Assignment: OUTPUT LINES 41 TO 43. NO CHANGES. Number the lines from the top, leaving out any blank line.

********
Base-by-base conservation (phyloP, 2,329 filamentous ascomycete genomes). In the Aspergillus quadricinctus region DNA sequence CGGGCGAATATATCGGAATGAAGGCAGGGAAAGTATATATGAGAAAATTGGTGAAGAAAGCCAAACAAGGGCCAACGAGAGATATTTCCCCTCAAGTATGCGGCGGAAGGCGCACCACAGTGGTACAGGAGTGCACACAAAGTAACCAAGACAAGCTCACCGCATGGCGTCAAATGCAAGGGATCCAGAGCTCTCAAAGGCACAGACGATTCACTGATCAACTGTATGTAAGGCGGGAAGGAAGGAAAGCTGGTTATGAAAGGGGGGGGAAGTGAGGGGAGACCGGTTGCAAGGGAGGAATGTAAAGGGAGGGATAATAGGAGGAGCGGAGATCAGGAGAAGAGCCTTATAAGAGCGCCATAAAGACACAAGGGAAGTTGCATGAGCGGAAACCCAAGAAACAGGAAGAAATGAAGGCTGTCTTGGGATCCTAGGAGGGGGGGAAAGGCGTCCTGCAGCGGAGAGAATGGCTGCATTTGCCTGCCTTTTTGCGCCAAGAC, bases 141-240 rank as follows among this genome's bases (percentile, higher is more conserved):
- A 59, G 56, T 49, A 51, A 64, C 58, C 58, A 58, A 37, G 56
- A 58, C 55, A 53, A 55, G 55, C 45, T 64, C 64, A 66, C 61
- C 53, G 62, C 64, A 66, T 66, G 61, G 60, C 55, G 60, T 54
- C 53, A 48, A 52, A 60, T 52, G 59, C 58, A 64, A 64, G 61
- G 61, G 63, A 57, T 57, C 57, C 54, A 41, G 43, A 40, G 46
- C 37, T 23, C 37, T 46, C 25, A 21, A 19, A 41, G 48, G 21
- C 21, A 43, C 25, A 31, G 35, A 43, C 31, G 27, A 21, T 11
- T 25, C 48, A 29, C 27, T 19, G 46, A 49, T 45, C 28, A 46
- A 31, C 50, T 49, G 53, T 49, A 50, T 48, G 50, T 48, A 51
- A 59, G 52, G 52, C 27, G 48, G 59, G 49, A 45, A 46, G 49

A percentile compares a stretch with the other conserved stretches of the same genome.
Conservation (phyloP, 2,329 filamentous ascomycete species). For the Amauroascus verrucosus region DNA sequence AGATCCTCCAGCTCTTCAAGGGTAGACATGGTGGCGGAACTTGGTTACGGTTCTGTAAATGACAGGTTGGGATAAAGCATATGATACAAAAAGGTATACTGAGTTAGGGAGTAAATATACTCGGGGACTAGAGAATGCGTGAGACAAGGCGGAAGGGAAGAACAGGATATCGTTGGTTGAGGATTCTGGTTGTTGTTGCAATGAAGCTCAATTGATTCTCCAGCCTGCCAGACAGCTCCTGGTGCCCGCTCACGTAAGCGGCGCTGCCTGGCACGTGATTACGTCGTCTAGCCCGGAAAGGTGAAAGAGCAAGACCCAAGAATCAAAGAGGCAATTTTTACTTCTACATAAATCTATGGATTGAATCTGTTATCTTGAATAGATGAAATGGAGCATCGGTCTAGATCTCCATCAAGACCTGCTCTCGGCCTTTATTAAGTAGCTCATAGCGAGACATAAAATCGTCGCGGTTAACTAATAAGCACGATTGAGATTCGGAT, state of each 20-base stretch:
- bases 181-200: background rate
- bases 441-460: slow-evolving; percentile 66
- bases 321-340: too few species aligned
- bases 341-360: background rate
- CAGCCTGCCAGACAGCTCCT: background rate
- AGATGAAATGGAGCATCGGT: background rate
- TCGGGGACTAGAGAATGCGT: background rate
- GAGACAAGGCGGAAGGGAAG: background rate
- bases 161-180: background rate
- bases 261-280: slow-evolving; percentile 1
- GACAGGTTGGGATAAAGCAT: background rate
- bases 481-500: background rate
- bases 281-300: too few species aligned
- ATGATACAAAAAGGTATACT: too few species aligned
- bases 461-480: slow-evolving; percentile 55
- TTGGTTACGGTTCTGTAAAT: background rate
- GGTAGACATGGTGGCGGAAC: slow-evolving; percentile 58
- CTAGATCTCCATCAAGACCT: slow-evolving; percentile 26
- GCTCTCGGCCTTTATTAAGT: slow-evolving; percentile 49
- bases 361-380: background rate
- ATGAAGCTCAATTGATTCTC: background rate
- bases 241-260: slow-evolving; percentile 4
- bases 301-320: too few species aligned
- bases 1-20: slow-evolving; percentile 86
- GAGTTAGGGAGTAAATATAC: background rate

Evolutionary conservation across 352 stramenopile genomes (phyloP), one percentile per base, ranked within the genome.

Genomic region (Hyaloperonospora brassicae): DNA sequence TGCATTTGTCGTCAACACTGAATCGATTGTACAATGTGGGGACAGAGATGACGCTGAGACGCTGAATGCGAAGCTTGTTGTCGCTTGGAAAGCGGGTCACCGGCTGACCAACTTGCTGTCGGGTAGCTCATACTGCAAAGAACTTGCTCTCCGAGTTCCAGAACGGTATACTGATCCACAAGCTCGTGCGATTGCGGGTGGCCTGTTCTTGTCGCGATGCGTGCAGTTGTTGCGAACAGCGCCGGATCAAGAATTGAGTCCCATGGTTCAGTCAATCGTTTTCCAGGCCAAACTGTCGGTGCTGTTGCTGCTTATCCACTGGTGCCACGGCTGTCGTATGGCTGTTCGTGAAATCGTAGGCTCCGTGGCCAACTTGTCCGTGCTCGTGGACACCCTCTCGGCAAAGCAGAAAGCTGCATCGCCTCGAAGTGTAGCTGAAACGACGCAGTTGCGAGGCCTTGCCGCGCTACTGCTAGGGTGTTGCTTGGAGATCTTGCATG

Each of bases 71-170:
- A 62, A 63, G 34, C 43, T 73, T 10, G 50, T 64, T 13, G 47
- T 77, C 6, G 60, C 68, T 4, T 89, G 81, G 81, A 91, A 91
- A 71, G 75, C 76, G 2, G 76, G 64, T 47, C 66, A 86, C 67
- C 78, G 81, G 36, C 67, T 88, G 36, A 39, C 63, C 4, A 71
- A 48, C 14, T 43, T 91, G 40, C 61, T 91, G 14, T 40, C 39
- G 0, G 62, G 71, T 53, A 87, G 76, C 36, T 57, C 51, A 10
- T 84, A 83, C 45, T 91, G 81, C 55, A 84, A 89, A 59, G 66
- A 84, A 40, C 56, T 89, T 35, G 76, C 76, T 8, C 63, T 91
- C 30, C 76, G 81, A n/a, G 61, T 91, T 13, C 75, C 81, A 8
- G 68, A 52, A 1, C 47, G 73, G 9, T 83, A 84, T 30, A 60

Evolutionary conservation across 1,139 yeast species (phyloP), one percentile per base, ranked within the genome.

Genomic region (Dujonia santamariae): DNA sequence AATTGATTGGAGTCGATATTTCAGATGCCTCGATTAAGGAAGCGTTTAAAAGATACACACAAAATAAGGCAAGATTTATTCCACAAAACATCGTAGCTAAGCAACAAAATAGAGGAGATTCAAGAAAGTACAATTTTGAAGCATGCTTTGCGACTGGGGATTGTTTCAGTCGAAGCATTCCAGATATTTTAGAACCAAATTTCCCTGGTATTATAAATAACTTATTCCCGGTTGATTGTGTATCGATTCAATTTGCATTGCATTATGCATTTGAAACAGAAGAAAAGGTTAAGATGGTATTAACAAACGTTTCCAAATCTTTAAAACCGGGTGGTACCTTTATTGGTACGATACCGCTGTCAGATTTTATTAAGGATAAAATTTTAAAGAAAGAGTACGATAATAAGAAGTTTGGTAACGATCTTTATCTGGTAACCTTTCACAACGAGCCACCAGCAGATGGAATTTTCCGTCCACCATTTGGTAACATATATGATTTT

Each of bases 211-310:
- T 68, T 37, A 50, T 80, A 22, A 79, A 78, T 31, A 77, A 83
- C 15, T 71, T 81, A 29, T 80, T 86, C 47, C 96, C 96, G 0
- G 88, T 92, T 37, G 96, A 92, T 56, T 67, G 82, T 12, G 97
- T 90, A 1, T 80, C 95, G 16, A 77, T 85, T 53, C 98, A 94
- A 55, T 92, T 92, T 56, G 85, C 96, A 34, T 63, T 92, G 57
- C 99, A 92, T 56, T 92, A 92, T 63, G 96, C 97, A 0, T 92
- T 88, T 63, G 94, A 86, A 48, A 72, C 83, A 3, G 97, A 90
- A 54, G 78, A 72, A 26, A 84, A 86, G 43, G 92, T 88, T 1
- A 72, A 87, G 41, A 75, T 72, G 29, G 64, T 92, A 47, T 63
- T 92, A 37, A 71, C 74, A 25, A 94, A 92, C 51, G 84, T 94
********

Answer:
Each of bases 71-170:
- A 62, A 63, G 34, C 43, T 73, T 10, G 50, T 64, T 13, G 47
- T 77, C 6, G 60, C 68, T 4, T 89, G 81, G 81, A 91, A 91